China's biggest cities looked like ghost towns on the first day back to work after Lunar New Year, as the deadly coronavirus continues to spread
- Today is the first day back at work for many people after an extended Lunar New Year holiday in China.
- Authorities extended the holiday period, which was initially set to end January 30, in an attempt to limit the spread of the deadly coronavirus, according to the South China Morning Post.
- Despite it being the first official work day, photos show deserted carriages on trains and empty streets in some of China's biggest cities including Shanghai and Shenzhen.
- Many companies such as Alibaba and gaming company Tencent Holdings have advised people to continue to stay at home, according to The Financial Times.
- The coronavirus outbreak originated in Wuhan, China, and has killed more than 900 people and infected over 40,000.
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Monday is the first official day back to work for many people in China after the New Year holidays were extended by authorities amid the coronavirus outbreak, but many of China's biggest cities resembled ghost towns, photos shared to social media suggest.
The Lunar New Year holidays were originally set to run from January 24 to January 30, but authorities decided to extend the holidays in attempt to limit the spread of the coronavirus in workplaces and public places, according to the South China Morning Post.
Some provinces extended the holidays for three days until February 3, however at least 24 out of 31 of China's provinces including Beijing and Shanghai advised businesses not to reopen until February 10, the SCMP said.
Even with most provinces officially back to work Monday, it didn't seem like many people were working in the country's biggest cities, social media photos showed.
David Kirton, the South China correspondent for Reuters posted a photo from Monday of his morning commute on the metro in Shenzhen, a city of 23 million people in China's southeast.
The carriage appears to be noticeably empty despite it being "rush hour," according to Kirton.
Simon Rabinovitch, a journalist at The Economist based in Shanghai, a city with a population of over 26 million people, reported similar scenes.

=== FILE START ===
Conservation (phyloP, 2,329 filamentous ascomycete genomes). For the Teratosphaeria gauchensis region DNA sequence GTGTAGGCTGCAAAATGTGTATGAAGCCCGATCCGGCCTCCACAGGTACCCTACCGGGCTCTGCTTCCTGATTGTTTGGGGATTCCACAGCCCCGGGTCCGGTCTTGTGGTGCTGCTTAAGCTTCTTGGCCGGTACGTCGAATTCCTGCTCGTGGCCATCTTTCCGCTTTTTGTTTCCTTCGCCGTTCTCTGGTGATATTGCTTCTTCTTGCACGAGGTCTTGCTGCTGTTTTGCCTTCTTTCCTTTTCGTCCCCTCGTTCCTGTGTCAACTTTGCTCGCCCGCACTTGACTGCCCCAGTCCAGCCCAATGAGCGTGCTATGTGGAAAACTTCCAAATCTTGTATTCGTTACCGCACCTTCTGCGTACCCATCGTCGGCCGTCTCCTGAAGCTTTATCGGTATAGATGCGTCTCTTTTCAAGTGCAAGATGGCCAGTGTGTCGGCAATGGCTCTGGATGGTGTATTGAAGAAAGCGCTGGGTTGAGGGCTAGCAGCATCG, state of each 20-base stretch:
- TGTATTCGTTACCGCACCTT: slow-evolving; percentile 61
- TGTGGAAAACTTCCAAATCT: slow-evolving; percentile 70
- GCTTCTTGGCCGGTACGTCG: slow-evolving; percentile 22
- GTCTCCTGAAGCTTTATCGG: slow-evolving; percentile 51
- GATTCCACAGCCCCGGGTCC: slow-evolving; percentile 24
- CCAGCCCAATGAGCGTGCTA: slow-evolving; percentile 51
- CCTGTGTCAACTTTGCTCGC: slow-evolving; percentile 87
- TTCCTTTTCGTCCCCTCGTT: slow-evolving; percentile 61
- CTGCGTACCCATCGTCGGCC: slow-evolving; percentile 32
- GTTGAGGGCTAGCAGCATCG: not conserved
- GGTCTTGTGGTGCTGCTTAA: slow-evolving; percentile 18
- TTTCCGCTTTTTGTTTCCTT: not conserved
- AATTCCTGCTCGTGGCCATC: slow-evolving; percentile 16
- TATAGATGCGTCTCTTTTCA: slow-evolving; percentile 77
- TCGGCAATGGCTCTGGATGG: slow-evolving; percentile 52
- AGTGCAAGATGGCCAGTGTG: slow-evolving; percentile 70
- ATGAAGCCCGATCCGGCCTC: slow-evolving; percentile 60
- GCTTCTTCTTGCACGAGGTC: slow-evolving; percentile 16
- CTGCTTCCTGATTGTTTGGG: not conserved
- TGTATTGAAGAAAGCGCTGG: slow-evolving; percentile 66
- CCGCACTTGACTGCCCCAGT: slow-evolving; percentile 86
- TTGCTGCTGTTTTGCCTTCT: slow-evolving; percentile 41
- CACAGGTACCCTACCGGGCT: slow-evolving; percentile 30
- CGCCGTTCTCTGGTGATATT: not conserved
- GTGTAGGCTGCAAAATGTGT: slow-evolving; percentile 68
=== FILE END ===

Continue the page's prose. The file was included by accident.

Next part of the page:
On what Rabinovitch says would have usually been "packed" subway during his morning commute there appears to be only five people in the carriage and plenty of empty seats.
A second photograph shows an attendant registering migrant workers who have returned to Shanghai to work.
According to Rabinovitch, the attendant was on the lookout for "anyone lugging a big bag" as an identifier that they may need to register, but had so far only seen "a few."
The photo below shows Huaihai Middle Road, a usually busy road, at midday. It is nearly deserted.
Rabinovitch said in the tweet a number of cars came by after the photo was taken. "It's not totally dead. But it is still a long way from normality."
Despite the official end of the Lunar New Year holidays, many companies continue to advise their employees to stay at home.
Hubei province, where the virus first broke out, will keep schools closed until March 1, according to Reuters which cited the People's Daily newspaper.
The coronavirus outbreak that originated in Wuhan has killed more than 900 people and infected over 40,000. The virus has spread to every province and region in China, as well at least 26 other countries.
Booths are set up for all those returning to Shanghai (ie, migrant workers) to register. Attendant tells me he is looking for anyone lugging a big bag but has so far only seen a few. (3/) pic.twitter.com/iJHEU6Y1gX- Simon Rabinovitch (@S_Rabinovitch) February 10, 2020
One final shot to leave you with: Huaihai Middle Road, a central artery, at midday. A few seconds after I took this, a number of cars came by. So it's not totally dead. But it is still a long way away from normality. (9/9) pic.twitter.com/E2NCzI78Kc- Simon Rabinovitch (@S_Rabinovitch) February 10, 2020
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